If your teen or preteen is complaining of heel pain, it might be Sever?s disease. No need to stress - this isn?t actually a ?disease,? but rather a common type of growing pain that only lasts a few
weeks or months and doesn?t leave any long-term damage. Sever?s disease occurs in kids as they hit their adolescent growth spurt, usually between the ages of 8-13 for girls and 10-15 for boys. It?s
most common among active kids that run, play basketball or soccer, or do gymnastics. Kids with flat feet, high arches, short leg syndrome, over-pronation (feet that roll inward when they walk) or who
are overweight or obese also have an increased risk.
This condition is more common in boys than girls. It generally presents between the ages of 9-14 and peaks between ages 10-12 years. This injury can reoccur up until the age of 17, when the growth
plate of the calcaneous generally closes. These types of injuries will commonly occur during periods of rapid growth. Sever?s Disease occurs more frequently in child with flat feet, but all children
with flat feet will not get Sever?s.
The most obvious sign of Sever's disease is pain or tenderness in one or both heels, usually at the back. The pain also might extend to the sides and bottom of the heel, ending near the arch of the
foot. A child also may have these related problems, swelling and redness in the heel, difficulty walking, discomfort or stiffness in the feet upon awaking, discomfort when the heel is squeezed on
both sides, an unusual walk, such as walking with a limp or on tiptoes to avoid putting pressure on the heel. Symptoms are usually worse during or after activity and get better with rest.
Sever disease is most often diagnosed clinically, and radiographic evaluation is believed to be unnecessary by many physicians, but if a diagnosis of calcaneal apophysitis is made without obtaining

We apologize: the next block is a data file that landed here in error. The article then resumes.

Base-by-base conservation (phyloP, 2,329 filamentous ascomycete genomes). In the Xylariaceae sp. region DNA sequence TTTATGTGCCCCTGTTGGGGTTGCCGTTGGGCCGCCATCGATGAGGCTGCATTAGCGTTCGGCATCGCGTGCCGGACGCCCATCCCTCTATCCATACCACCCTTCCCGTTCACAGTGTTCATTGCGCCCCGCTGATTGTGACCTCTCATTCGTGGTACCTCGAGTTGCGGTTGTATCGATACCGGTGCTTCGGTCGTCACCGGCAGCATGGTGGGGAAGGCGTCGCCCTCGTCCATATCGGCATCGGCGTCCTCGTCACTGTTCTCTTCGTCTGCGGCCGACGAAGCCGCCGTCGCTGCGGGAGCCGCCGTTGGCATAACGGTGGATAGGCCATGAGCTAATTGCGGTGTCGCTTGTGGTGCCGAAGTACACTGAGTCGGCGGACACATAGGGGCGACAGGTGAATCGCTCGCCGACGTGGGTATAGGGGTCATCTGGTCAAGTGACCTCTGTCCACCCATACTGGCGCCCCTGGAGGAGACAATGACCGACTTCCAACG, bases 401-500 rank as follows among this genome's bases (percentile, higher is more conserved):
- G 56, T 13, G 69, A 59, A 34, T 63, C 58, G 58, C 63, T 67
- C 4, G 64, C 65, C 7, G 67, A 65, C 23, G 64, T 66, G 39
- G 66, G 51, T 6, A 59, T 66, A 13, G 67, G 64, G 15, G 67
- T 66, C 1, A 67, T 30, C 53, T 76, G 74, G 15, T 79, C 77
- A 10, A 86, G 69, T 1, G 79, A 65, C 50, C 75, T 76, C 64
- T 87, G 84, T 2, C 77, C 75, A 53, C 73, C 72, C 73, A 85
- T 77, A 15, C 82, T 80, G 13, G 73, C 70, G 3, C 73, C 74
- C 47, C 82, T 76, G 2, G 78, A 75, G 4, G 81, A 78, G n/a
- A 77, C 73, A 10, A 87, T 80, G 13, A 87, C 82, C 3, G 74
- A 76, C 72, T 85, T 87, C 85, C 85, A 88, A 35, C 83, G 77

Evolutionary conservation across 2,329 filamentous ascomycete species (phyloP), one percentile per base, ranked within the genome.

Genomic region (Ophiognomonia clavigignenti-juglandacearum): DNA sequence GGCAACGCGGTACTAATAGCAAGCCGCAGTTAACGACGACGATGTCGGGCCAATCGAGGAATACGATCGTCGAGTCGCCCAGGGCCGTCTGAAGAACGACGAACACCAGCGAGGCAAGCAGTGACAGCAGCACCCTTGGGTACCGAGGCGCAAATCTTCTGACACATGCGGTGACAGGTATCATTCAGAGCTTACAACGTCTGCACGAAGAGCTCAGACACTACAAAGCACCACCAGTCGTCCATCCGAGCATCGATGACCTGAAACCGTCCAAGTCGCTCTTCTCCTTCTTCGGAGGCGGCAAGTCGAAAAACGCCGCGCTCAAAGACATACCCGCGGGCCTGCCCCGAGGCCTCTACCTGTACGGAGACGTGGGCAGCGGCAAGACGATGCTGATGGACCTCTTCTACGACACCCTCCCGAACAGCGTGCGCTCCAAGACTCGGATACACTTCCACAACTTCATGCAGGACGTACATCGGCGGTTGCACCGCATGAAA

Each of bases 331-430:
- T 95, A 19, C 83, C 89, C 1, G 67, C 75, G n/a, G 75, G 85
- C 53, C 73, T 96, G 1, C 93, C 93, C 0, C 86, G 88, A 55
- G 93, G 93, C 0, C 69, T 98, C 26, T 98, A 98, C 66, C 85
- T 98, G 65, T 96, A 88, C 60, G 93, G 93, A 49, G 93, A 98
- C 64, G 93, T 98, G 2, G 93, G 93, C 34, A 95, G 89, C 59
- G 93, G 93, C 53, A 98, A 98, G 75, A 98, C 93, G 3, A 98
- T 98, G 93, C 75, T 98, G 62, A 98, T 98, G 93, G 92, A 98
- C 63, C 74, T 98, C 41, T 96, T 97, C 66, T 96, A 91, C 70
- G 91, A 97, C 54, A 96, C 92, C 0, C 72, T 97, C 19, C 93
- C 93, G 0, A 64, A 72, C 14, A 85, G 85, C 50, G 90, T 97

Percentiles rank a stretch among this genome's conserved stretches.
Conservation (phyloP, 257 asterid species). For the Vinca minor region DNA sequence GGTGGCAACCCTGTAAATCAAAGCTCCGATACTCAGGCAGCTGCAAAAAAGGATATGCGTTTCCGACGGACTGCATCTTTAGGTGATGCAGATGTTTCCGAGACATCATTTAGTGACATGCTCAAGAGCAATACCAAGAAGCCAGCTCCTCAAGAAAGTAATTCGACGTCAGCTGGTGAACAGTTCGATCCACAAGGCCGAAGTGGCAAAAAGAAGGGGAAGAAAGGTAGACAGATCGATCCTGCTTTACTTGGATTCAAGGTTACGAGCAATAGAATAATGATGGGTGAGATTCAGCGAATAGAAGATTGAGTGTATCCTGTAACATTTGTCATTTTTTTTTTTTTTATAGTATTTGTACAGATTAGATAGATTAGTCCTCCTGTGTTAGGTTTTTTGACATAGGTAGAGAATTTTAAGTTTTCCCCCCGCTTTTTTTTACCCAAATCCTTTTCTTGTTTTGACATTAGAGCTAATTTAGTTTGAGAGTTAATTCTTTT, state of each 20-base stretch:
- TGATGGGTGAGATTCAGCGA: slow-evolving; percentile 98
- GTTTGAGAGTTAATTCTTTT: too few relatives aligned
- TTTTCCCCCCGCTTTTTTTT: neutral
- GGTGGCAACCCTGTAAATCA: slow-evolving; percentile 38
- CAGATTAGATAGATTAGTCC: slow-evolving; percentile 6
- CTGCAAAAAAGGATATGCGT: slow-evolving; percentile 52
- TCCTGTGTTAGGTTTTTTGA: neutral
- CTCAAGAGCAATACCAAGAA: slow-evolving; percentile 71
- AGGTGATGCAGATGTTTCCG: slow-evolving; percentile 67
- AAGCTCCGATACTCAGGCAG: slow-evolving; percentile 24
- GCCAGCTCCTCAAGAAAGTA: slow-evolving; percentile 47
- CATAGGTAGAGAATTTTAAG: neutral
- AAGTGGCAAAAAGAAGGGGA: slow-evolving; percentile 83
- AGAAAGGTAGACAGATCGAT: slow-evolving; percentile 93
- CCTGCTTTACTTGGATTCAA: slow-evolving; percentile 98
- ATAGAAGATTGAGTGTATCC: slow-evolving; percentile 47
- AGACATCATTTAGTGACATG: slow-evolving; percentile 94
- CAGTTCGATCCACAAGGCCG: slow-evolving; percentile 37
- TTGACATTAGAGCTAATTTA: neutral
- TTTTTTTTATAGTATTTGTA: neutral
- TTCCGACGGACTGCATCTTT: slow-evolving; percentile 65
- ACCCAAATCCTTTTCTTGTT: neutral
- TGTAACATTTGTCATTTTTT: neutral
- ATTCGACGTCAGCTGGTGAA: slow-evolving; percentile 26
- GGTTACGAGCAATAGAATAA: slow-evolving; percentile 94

radiographs, a lesion requiring more aggressive treatment could be missed. Foot radiographs are usually normal and the radiologic identification of calcaneal apophysitis without the absence of
clinical information was not reliable.
Non Surgical Treatment
The disease itself is self limiting and will resolve regardless of treatment once the growth plate has fully closed. Depending on the age of the youth at onset this could be a problem for many years.
Treatment has always been aimed at managing the pain as well as the inflammation. This is done with the rest, ice, non steroidal anti-inflammatories like ibuprofen, stretching, taping, heel cups,
heel lifts and orthotics. In severe cases, cast or walking boot immobilization is used. Each of these have differing levels of efficacy but in my experience orthotics are the golden treatment or the
silver bullet. I am not talking about your run of the mill over the counter Dr. Scholls shoe insert. These definitely have their place in the world but not here. Custom molded orthotics made from a
mold taken of the youths foot will provide the necessary control and support to stop the pain cycle. We can safely report over 85% of patients who are able to get back to sports and other activities
as long as they wear the orthotics in supportive shoes as directed.